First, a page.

Longtime fans of video game franchise The Idolmaster celebrate over 10 years of musical idol-rearing fun with comparison pictures of the series’ graphics over time.
Korean pro gamer Infiltration replicates The Beast’s legendary moves in this recent tweet of him playing the yet-to-be-released Street Fighter V.
Who was chosen to voice the Monkey King in the Japanese-language version of League of Legends? His voice sounds oddly familiar…we’re just Saiyan’.
Omega Labyrinth is D3Publisher’s new game which mixes rogue-like game play with the ever popular all-girls’ school setting. Those who aren’t familiar with D3Publisher’s Japanese games may recognize the company under their D3Publisher of America banner which currently develops match-three type games for the mobile market.
Japanese gamers, meanwhile, know the publisher for their…ahem…more explicit games, so they know that Omega Labyrinth must have more to it than meets the eye. Fear not gamer fans, Omega Labyrinth is going to deliver you exactly what you have been asking for, a game where the more monsters you kill, the larger the girl’s chest gets.
Clothing, particularly T-shirts, is among the most common type of official merchandise that many anime, comic and even film makers produce to promote their work. Few fans have any qualms about showing their love for their beloved anime, manga or video games by wearing clothes that feature said work’s main characters on a daily basis, but have you ever noticed that most wearable merch only comes in men’s cuts and sizes? Even the anime collaboration tees that major fashion retailer Uniqlo produces are rarely available in ladies’ fit.
Korean online fashion retailer Daily Apparel, however, is hoping to change all that by making a series of Pokémon-themed tank tops just for the ladies, and they’re pretty much the sexiest pocket monster apparel we’ve ever seen. More pictures after the jump!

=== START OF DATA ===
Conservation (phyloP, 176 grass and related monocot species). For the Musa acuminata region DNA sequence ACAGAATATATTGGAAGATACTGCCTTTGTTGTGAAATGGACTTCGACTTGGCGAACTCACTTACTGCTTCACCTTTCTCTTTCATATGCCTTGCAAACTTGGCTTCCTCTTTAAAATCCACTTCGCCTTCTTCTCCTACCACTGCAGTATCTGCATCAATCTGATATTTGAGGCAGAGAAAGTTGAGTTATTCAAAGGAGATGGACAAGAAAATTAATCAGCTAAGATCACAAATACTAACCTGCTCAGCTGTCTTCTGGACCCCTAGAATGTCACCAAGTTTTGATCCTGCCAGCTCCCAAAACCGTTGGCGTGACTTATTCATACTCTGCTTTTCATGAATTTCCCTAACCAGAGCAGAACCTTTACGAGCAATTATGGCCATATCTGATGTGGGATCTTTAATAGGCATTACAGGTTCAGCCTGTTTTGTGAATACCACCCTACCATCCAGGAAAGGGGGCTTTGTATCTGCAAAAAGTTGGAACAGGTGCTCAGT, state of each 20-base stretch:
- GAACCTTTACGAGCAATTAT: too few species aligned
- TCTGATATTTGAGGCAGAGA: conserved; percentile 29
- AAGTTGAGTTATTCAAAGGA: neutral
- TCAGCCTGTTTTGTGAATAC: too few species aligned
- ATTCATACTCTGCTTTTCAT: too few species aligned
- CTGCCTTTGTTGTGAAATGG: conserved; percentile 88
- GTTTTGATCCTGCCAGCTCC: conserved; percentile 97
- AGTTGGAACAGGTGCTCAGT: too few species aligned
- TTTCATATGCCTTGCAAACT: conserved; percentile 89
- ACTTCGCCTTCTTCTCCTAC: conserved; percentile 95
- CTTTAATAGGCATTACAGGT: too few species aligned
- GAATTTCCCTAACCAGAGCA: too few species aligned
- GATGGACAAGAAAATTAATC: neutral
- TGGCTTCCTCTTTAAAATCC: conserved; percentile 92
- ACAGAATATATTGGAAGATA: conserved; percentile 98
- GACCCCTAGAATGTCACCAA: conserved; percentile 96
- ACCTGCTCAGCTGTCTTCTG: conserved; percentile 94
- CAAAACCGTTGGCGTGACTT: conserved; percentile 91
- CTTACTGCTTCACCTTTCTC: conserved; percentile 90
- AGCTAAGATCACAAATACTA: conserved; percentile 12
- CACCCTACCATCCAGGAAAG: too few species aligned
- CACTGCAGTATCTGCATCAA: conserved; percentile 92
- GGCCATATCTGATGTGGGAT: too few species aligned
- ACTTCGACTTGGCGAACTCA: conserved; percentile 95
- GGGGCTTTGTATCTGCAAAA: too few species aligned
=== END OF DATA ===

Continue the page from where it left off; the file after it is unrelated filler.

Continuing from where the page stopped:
Birds of a feather flock together, so the saying goes. And that concept applies to non-humans as well; it’s not uncommon for pets and their owners to act, and sometimes even look, somehow similar after spending years together. Even in the super popular anime and game series Pokémon, where the aim of the game is to collect as many pokémon as possible, many of the pokémon trainers in the series use pocket monsters that somehow resemble them.
But what the characters of the anime series Free! were pokémon trainers? Which creatures would they have under their well-toned wings? Find out as this Japanese fan puts her imagination to work in a series of awesome Pokémon x Free! crossover illustrations!
On 26 June, 1987, Moeru!! Puro Yakyu (Burn!! Pro Baseball!!) hit the Japanese gaming market and one year later came to North America as Bases Loaded. It was a revolutionary game at the time with new features such as a television camera viewpoint, the ability to make batters charge the mound, and a world in which Hawaii was given a major league team.
Now it’s back and possibly better than ever with a new Bases Loaded title announced for the PlayStation 4 in winter of 2015. However, despite the leap from the NES to PS4 technology, it appears that they intend to keep as much of the original game’s character intact as possible, and and means we may once again be able to hit home runs by bunting.